#"Expanded wind_gust" = Table.ExpandRecordColumn(#"Expanded wind_speed", "wind_gust", {"value"}, {"wind_gust.value"}),
    #"Expanded baro_pressure" = Table.ExpandRecordColumn(#"Expanded wind_gust", "baro_pressure", {"value"}, {"baro_pressure.value"}),
    #"Expanded visibility" = Table.ExpandRecordColumn(#"Expanded baro_pressure", "visibility", {"value"}, {"visibility.value"}),
    #"Expanded cloud_cover" = Table.ExpandRecordColumn(#"Expanded visibility", "cloud_cover", {"value"}, {"cloud_cover.value"}),
    #"Expanded cloud_ceiling" = Table.ExpandRecordColumn(#"Expanded cloud_cover", "cloud_ceiling", {"value"}, {"cloud_ceiling.value"}),
    #"Expanded cloud_base" = Table.ExpandRecordColumn(#"Expanded cloud_ceiling", "cloud_base", {"value"}, {"cloud_base.value"}),
    #"Expanded humidity" = Table.ExpandRecordColumn(#"Expanded cloud_base", "humidity", {"value"}, {"humidity.value"}),
    #"Expanded wind_direction" = Table.ExpandRecordColumn(#"Expanded humidity", "wind_direction", {"value"}, {"wind_direction.value"}),
    #"Expanded sunrise" = Table.ExpandRecordColumn(#"Expanded wind_direction", "sunrise", {"value"}, {"sunrise.value"}),
    #"Expanded sunset" = Table.ExpandRecordColumn(#"Expanded sunrise", "sunset", {"value"}, {"sunset.value"}),
    #"Expanded observation_time" = Table.ExpandRecordColumn(#"Expanded sunset", "observation_time", {"value"}, {"observation_time.value"}),
    #"Changed Type" = Table.TransformColumnTypes(#"Expanded observation_time",{{"observation_time.value", type datetime}, {"sunset.value", type datetime}, {"sunrise.value", type datetime}, {"wind_direction.value", type number}, {"humidity.value", type number}, {"cloud_base.value", type number}, {"cloud_ceiling.value", type number}, {"cloud_cover.value", type number}, {"visibility.value", type number}, {"baro_pressure.value", type number}, {"wind_gust.value", type number}, {"wind_speed.value", type number}, {"dewpoint.value", type number}, {"feels_like.value", type number}, {"temp.value", type number}}),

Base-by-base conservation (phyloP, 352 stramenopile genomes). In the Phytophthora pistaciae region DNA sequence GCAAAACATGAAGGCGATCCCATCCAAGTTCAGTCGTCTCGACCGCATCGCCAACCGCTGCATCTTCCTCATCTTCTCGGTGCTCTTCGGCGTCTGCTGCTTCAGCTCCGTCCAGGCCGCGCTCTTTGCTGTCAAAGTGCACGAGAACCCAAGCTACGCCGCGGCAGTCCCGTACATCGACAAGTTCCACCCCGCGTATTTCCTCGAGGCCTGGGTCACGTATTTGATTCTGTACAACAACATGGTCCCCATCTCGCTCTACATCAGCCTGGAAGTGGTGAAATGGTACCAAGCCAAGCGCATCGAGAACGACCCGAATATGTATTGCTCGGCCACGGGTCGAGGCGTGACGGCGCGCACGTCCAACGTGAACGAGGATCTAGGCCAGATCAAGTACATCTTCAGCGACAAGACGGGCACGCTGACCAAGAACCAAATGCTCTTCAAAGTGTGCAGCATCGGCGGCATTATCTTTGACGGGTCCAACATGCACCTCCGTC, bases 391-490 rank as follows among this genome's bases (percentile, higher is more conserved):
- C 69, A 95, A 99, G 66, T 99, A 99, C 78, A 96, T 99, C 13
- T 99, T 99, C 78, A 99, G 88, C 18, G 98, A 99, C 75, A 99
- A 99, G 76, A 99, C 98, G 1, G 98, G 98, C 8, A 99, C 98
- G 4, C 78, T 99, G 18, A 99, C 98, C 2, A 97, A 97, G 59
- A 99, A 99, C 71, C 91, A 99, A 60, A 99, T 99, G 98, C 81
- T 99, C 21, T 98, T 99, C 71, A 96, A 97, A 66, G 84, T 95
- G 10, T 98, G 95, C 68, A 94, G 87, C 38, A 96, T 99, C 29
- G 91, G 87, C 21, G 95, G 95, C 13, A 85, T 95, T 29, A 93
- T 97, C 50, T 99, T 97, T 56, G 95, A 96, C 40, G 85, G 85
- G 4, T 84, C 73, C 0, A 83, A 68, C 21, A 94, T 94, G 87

#"Renamed Columns" = Table.RenameColumns(#"Changed Type",{{"temp.value", "Temp"}, {"lat", "Latitude"}, {"lon", "Longitude"}, {"feels_like.value", "FeelsLike"}, {"dewpoint.value", "DewPoint"}, {"wind_speed.value", "WindSpeed"}, {"wind_gust.value", "WindGust"}, {"baro_pressure.value", "BaroPressure"}, {"visibility.value", "Visibility"}, {"cloud_cover.value", "CloudCover"}, {"cloud_ceiling.value", "CloudCeiling"}, {"cloud_base.value", "CloudBase"}, {"humidity.value", "Humidity"}, {"wind_direction.value", "WindDirection"}, {"sunrise.value", "Sunrise"}, {"sunset.value", "Sunset"}, {"observation_time.value", "ObservedTime"}})
in
    #"Renamed Columns"

Thank you!

 

Highlighted
ericOnline Member
Member

Re: Programmatically Expand and Manipulate JSON

WOW! Just figured out the workflow. Pretty sweet!

 

Caveats:

  • This is good for multiple .json files where the manipulation will be EXACTLY THE SAME
    • Example: All columns will be expanded, dropped, renamed, etc in the same way.

 

For others interested, here is the workflow I used:

 

  1. Click Get Data
  2. Select JSON
  3. Select .json file
  4. Run through your manual manipulation of the JSON file
  5. Once complete, click Home Tab
  6. Click Advanced Editor
  7. The DAX that was being compiled in the background is displayed
  8. Select all and copy
  9. Click New Source
  10. Select JSON
  11. Select another .json file
  12. Click Home Tab
  13. Click Advanced Editor
  14. Paste in the DAX
  15. CRITICAL: Change the file path to the correct file name!
  16. Click ok
  17. BOOM! your .json file has just been manipulated in the same fashion as the initial file

Hope this helps!